Albia’s husband Tiberius has had to leave Rome to see his sister who is believed to be on her deathbed. It’s a terrible time for the whole family. Albia stays behind to look after the business but her mind is with her husband. Distraction comes from one of the building sites. The old grotto in the Grove of the Caesars, a park bequeathed to the city by Caesar and now rundown and home to the shifty and the criminal, is being turned into a grand nymphaeum or holy grotto as part of a plan to hopefully rejuvenate the place. The workmen dig up a large number of scroll fragments, each covered in, it transpires, scribbles from some long forgotten philosophers, just the sort of thing that might do well at auction.

But very shortly Albia is distracted from her distraction by something horrendous. A powerful man celebrated a big birthday in the grove and during it his wife went off for a peaceful walk. She didn’t return. She was horribly murdered. The same night two boys in Albia’s service who should have been at the grotto, also disappear. This makes the case Albia’s business and, in her husband’s absence, she works with local officials to solve a murder that soon appears to be the work of a monster who has been slaying women in the grove for years. How can Albia possibly stop The Pest?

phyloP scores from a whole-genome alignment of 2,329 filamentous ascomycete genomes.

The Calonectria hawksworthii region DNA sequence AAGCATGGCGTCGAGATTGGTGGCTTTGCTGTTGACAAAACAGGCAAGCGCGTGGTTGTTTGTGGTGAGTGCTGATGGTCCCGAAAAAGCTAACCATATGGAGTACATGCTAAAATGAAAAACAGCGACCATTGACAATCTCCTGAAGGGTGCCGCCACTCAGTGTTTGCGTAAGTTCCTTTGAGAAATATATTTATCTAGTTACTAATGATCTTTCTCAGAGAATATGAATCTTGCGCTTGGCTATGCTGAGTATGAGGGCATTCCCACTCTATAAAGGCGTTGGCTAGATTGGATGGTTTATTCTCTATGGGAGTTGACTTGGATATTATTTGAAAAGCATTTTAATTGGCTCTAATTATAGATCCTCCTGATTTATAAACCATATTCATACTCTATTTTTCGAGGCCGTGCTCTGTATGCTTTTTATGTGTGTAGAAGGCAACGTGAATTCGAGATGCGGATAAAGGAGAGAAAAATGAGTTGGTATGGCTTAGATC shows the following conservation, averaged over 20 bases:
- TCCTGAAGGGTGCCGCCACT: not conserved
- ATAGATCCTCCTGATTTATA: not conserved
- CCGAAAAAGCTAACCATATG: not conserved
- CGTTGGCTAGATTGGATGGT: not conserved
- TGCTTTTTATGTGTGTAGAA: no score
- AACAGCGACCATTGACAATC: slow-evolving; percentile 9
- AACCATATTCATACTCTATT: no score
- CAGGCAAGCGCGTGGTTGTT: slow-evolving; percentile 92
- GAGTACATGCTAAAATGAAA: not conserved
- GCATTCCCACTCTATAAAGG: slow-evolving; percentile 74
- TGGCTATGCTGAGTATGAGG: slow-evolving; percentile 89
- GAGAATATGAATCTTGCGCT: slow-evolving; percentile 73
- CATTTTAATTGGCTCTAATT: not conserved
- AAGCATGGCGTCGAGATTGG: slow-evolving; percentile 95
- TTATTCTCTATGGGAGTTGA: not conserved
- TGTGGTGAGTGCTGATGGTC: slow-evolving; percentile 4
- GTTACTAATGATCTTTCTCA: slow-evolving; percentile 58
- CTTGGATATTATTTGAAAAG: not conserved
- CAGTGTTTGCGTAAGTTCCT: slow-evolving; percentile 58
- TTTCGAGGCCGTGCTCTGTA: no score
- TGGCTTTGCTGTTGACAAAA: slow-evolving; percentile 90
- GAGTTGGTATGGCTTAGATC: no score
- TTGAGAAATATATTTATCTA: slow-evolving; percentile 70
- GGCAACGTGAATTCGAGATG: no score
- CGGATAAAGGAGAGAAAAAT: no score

I am such a fan of the Flavia Albia books, just as I am of the Falco books, and I look forward to each addition to the series. The Grove of the Caesars is excellent. Once more Lindsey Davis uses her considerable skill as a writer and as someone who knows an awful lot about the city of Rome during the 1st century AD to bring the place to life at this time – in its appearance and in its society. Albia always walks a great deal around the city. Through her eyes we see the streets, monuments, parks and river crossings vividly brought to life. It is such a wonderful way of immersing the reader in the past.